Sample complexity of population recovery
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Proceedings of the 2017 Conference on Learning Theory, PMLR 65:15891618, 2017.
Abstract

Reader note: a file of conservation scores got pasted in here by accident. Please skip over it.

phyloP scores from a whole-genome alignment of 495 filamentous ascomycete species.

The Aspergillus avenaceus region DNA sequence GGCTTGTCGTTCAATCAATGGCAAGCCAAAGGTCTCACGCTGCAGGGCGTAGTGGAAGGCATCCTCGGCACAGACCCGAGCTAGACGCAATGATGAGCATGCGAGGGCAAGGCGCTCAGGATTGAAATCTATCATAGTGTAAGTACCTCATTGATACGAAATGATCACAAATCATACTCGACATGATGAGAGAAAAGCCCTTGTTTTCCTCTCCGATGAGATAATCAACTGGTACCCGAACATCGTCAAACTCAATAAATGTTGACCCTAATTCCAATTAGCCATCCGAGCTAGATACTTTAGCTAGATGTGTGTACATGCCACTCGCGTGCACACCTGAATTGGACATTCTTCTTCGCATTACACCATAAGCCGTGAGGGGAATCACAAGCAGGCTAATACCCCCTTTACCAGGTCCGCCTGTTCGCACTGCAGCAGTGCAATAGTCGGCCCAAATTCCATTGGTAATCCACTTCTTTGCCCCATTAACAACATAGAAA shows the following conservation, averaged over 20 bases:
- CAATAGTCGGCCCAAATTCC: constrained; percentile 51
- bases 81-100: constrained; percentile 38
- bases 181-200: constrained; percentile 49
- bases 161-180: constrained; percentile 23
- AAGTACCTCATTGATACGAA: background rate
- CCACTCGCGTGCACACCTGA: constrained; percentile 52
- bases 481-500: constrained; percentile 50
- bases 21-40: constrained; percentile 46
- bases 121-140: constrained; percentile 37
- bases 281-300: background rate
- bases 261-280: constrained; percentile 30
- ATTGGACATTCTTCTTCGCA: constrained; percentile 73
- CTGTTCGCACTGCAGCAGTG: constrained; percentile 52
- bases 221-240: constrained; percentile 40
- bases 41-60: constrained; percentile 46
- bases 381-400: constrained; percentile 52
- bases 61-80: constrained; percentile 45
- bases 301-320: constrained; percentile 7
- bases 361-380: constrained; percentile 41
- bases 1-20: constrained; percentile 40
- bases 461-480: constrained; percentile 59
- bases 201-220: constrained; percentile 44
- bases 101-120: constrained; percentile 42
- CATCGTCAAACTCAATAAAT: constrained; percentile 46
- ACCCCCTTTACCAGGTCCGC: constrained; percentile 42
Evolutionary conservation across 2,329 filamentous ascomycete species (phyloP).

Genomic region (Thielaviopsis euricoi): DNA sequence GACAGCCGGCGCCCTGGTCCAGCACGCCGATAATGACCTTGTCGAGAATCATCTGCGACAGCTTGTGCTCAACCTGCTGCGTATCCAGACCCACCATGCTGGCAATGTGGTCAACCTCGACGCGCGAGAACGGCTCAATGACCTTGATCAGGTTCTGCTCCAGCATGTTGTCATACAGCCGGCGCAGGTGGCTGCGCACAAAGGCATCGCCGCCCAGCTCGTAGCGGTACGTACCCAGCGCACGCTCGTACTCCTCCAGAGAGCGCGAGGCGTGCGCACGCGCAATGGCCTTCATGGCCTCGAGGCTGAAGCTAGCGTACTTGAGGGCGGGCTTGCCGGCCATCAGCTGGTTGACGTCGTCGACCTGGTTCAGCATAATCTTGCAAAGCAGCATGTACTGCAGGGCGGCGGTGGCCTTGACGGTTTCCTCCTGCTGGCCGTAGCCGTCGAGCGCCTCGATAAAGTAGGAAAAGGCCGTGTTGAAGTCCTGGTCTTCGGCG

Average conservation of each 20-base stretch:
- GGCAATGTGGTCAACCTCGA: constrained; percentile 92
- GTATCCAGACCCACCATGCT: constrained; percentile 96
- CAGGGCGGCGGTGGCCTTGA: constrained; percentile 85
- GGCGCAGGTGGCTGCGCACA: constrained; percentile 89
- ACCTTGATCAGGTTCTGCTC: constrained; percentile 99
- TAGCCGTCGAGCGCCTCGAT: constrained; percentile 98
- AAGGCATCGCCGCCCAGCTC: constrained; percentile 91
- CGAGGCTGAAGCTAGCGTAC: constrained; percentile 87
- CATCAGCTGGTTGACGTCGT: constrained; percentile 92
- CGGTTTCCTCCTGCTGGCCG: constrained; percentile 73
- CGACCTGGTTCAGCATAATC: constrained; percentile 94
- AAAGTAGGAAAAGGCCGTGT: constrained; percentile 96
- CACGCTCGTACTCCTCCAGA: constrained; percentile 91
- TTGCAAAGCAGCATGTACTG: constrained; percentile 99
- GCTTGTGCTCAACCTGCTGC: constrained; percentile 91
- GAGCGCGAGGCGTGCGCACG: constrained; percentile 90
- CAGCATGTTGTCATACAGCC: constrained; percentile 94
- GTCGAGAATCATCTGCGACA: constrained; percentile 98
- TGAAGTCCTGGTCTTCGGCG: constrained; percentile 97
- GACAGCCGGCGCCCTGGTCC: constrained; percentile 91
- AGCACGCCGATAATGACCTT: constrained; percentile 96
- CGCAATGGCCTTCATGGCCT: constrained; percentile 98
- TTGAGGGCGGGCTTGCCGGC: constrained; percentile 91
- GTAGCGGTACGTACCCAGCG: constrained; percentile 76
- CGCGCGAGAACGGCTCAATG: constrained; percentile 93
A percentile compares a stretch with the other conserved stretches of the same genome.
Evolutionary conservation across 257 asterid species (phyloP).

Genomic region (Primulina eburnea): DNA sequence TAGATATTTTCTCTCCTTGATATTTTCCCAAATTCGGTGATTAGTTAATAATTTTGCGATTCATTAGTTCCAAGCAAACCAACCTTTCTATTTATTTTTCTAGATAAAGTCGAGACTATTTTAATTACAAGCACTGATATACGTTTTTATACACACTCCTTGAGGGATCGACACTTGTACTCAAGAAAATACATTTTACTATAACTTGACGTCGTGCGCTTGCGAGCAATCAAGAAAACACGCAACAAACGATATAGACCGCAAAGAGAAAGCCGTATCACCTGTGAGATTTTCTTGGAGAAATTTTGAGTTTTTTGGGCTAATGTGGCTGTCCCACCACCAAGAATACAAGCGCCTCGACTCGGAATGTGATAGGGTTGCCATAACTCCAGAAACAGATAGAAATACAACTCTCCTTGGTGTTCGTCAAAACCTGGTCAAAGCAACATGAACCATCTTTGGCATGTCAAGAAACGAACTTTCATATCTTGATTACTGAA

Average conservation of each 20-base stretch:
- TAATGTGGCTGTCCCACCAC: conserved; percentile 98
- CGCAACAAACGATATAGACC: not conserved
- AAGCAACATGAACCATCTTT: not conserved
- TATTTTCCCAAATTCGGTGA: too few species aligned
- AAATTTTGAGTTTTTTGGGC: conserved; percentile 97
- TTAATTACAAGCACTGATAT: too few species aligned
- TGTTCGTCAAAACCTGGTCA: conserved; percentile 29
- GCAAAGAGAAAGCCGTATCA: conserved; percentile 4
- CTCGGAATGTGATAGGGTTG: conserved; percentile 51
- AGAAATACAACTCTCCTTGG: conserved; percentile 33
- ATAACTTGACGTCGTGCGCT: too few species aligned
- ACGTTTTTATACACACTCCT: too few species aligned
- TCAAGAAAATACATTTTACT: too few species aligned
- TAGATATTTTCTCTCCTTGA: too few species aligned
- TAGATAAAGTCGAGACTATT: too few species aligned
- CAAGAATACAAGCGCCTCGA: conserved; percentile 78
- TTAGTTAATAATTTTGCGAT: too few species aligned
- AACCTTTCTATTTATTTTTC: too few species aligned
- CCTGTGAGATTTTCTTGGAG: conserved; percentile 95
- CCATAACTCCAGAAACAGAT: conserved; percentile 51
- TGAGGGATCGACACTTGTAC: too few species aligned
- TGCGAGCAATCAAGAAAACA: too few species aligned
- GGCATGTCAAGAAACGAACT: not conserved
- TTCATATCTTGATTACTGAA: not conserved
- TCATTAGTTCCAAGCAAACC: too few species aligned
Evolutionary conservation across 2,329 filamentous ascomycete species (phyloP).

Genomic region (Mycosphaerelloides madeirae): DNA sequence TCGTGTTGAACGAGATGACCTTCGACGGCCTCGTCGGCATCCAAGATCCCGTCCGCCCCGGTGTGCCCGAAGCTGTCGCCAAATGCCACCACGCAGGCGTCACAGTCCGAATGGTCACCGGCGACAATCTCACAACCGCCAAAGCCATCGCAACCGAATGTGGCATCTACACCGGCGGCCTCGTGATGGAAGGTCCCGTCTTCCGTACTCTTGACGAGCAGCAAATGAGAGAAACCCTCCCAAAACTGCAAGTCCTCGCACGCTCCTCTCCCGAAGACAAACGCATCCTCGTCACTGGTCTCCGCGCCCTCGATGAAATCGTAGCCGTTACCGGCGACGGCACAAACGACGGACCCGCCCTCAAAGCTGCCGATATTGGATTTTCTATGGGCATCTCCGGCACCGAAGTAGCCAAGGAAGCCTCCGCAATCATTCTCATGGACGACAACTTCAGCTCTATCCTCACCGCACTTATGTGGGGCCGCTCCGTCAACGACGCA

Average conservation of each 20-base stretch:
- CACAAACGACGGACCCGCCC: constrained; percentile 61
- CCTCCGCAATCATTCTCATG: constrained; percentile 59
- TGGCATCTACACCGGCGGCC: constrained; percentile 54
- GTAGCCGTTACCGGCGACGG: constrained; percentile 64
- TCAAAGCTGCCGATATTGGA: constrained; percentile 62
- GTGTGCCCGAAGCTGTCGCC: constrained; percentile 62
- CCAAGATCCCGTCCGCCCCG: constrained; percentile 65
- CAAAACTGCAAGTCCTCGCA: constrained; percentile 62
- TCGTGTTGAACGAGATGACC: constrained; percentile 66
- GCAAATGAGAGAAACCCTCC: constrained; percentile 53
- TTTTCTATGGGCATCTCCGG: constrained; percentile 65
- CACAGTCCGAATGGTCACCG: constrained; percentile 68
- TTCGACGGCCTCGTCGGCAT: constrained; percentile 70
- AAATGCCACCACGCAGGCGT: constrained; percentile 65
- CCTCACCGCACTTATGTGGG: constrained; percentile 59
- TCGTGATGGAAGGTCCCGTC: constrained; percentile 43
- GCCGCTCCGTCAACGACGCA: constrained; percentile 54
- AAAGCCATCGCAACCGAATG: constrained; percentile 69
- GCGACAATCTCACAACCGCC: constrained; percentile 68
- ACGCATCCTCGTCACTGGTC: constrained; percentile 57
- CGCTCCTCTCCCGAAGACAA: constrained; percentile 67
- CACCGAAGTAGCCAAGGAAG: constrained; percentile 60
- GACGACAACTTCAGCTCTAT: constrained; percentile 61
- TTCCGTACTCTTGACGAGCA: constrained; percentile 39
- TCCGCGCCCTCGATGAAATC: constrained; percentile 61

The problem of population recovery refers to estimating a distribution based on incomplete or corrupted samples. Consider a random poll of sample size $n$ conducted on a population of individuals, where each pollee is asked to answer $d$ binary questions. We consider one of the two polling impediments: \beginitemize \item in lossy population recovery, a pollee may skip each question with probability $ε$; \item in noisy population recovery, a pollee may lie on each question with probability $ε$. \enditemize Given $n$ lossy or noisy samples, the goal is to estimate the probabilities of all $2^d$ binary vectors simultaneously within accuracy $δ$ with high probability. This paper settles the sample complexity of population recovery. For lossy model, the optimal sample complexity is $\tildeΘ(δ^ 2\max{\fracε1ε,1})$, improving the state of the art by Moitra and Saks in several ways: a lower bound is established, the upper bound is improved and the result is dimensionfree. Surprisingly, the sample complexity undergoes a phase transition from parametric to nonparametric rate when $ε$ exceeds $1/2$. For noisy population recovery, the sharp sample complexity turns out to be dimensiondependent and scales as $\exp(Θ(d^1/3 \log^2/3(1/δ)))$ except for the trivial cases of $ε=0,1/2$ or $1$. For both models, our estimators simply compute the empirical mean of a certain function, which is found by presolving a linear program (LP). Curiously, the dual LP can be understood as Le Cam’s method for lowerbounding the minimax risk, thus establishing the statistical optimality of the proposed estimators. The value of the LP is determined by complexanalytic methods.
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